Access controls, encryption or DRM for Document Security?

What Document security method is best?

There are three major classes of controls used by computer systems to protect access to information – Access controls, Encryption, and Digital Rights Management (DRM).  But which one is the right one for your requirements and why?

Document access controls

The traditional control mechanism in computer systems has been to apply access control to the files holding the information.  So you can stop people reading, writing, modifying, executing and deleting files, and that is well established and deeply embedded into operating systems everywhere.

But if someone has the right to read, then likely they can either copy the physical file or open the file and copy the content into another file or device.

And it is the content of the files that is important, the file is simply a container holding whatever you put in it – and it doesn’t care what it is.  You can call a file anything you like.  A real case of one size fits all.

But then, as a Mr Snowden (CIA retired) so aptly demonstrated, it’s all down to the content.  He had the ability to make the copies and then take them all away.  And, being an insider, he had the access.  And a body of experience says, it is the insiders who have all the knowledge of file contents, access to them, and ready ability to collect files and send them wherever they will, and they are the single biggest risk to the business.

So access controls, although essential in an operating system, do not go far enough in protecting the content of the files that they are used for managing.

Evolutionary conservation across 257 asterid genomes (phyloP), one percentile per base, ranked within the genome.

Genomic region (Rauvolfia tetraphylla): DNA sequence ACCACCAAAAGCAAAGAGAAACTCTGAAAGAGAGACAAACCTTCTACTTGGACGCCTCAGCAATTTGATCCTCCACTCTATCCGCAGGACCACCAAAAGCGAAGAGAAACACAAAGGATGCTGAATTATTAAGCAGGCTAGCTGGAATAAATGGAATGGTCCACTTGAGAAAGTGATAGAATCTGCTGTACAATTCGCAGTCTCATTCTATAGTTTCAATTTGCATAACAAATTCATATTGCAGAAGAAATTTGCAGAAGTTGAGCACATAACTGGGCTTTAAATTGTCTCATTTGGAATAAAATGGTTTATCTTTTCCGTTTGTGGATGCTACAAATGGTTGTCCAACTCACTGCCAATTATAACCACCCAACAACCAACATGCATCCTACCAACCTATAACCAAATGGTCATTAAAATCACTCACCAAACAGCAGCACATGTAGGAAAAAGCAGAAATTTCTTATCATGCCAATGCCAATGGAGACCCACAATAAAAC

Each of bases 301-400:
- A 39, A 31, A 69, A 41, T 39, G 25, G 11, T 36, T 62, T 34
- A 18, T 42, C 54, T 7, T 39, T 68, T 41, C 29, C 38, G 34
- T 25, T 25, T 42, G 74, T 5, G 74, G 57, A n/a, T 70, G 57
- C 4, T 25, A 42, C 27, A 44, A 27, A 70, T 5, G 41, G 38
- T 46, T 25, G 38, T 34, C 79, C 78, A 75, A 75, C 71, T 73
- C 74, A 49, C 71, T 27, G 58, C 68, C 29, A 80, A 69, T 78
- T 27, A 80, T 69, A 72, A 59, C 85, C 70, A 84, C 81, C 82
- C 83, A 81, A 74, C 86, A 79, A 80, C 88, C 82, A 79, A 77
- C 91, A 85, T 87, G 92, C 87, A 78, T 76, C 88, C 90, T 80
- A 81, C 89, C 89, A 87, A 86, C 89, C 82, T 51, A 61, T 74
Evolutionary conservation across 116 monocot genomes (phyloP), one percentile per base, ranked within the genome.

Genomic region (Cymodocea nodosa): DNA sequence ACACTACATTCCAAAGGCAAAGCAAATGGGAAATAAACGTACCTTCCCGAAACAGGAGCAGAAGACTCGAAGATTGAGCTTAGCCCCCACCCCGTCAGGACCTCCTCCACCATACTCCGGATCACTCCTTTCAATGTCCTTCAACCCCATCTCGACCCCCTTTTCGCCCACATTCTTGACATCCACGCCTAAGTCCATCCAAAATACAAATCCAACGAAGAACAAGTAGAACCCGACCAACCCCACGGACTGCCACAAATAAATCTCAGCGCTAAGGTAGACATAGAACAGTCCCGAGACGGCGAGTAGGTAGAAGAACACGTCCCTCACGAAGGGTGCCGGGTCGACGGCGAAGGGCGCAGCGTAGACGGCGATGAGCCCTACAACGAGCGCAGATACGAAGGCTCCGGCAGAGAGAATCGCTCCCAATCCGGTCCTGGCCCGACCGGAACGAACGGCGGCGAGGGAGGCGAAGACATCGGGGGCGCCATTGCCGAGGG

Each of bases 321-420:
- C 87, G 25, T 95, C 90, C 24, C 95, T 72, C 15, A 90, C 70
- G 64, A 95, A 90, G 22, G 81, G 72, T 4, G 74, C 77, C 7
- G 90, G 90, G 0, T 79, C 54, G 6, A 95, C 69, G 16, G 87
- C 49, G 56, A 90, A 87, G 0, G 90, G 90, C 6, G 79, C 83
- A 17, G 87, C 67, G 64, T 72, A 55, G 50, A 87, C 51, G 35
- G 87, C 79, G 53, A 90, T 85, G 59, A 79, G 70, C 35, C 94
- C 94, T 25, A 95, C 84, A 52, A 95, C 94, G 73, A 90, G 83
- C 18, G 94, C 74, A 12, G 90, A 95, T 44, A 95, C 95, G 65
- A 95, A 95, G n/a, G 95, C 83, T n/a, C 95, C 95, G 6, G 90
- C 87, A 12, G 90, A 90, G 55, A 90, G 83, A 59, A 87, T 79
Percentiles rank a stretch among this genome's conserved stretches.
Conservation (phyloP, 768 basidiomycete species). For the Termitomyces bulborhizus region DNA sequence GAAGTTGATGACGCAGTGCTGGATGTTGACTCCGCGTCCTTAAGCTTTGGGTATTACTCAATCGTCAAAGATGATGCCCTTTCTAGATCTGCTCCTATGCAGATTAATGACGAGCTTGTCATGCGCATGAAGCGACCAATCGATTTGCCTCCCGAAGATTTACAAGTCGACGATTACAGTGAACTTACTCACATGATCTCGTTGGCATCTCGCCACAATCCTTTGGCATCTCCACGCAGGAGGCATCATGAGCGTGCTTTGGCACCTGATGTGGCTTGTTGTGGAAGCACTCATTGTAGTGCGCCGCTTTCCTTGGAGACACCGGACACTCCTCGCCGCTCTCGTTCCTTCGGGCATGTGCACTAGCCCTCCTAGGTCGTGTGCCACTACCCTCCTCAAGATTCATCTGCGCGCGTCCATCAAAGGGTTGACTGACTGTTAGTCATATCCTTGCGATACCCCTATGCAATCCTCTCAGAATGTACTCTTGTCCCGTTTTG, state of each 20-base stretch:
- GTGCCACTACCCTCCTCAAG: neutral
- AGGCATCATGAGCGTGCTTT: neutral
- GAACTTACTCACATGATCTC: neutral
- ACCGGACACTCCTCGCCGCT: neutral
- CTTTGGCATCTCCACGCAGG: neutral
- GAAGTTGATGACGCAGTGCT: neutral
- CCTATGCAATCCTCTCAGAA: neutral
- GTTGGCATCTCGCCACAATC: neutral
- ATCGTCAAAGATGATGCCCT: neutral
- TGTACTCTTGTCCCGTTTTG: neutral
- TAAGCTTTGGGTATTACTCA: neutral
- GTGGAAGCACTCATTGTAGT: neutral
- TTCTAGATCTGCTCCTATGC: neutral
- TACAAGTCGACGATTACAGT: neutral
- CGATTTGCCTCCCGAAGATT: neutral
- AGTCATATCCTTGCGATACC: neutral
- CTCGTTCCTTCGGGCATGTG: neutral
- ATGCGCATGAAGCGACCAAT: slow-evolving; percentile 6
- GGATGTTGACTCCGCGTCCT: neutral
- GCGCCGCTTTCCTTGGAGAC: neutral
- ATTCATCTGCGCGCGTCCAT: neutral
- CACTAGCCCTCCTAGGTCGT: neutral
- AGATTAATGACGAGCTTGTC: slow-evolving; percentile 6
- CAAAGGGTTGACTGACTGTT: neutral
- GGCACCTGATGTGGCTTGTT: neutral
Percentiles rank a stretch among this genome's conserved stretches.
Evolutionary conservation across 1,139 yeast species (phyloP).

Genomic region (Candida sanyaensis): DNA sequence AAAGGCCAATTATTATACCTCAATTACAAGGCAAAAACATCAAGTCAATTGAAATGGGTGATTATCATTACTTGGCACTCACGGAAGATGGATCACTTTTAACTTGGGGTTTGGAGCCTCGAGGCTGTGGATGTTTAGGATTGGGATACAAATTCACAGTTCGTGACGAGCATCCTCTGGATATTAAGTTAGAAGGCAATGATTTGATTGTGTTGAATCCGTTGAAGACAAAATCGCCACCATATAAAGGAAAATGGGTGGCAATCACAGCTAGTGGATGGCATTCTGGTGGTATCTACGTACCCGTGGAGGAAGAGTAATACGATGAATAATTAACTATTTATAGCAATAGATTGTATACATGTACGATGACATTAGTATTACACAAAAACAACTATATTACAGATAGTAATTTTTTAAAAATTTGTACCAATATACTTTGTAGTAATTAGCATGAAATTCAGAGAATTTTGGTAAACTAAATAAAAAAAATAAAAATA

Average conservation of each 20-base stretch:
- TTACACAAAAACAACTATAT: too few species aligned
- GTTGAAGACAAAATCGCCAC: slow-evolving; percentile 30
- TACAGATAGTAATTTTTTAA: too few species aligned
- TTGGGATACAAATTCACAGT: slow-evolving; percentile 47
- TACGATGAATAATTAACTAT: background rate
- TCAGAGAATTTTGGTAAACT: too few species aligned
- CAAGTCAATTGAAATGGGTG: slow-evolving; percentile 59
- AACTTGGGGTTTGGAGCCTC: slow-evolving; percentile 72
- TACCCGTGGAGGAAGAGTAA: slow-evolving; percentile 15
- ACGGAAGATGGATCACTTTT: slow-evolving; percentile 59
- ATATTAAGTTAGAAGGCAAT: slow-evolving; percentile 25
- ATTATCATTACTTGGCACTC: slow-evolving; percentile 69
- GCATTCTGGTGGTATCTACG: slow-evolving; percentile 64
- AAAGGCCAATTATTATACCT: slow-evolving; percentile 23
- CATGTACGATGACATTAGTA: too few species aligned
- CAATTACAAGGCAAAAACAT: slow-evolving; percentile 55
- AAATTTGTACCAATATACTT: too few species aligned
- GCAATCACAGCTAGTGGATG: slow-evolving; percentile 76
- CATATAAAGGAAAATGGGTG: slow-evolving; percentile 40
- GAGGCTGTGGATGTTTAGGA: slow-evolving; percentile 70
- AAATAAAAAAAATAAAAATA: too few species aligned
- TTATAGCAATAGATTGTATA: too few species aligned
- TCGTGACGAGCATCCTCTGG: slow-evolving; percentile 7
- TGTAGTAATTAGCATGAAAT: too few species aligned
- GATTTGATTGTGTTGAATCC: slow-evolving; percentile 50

Document encryption

The bedrock of data security for many years now has been the use of encryption to protect data from theft and also to prevent falsification and prove authenticity.  Encryption was around back before the time of Julius Caesar, and has had a lot of work done to improve it down the years.

Essentially, you encrypt something using a secret key.  Anyone who has that secret key can decrypt it.  Having decrypted it the recipient can do what they like with it because the encryption control has been removed.

This is very different from access control because having the ability to read or change the file doesn’t mean anything unless you can decrypt the file.  (Delete still works, but it’s not likely what you are wanting to do with the file.)  So encryption is providing a number of ‘new’ controls that are interesting and powerful, but do they achieve your requirements?

The single biggest problem with pure encryption is that the recipient is able to do anything they like with the file they have decrypted.  That is fine if you are a bank and you can control very precisely who gets to access which secret keys, and you are processing very defined file formats (SWIFT transfers, for instance) and you can control your local environment very carefully indeed.  Because once the content has been released from the encryption there is no control over the data beyond processing very promptly and deleting the uncontrolled copy before anyone gets the chance to steal it.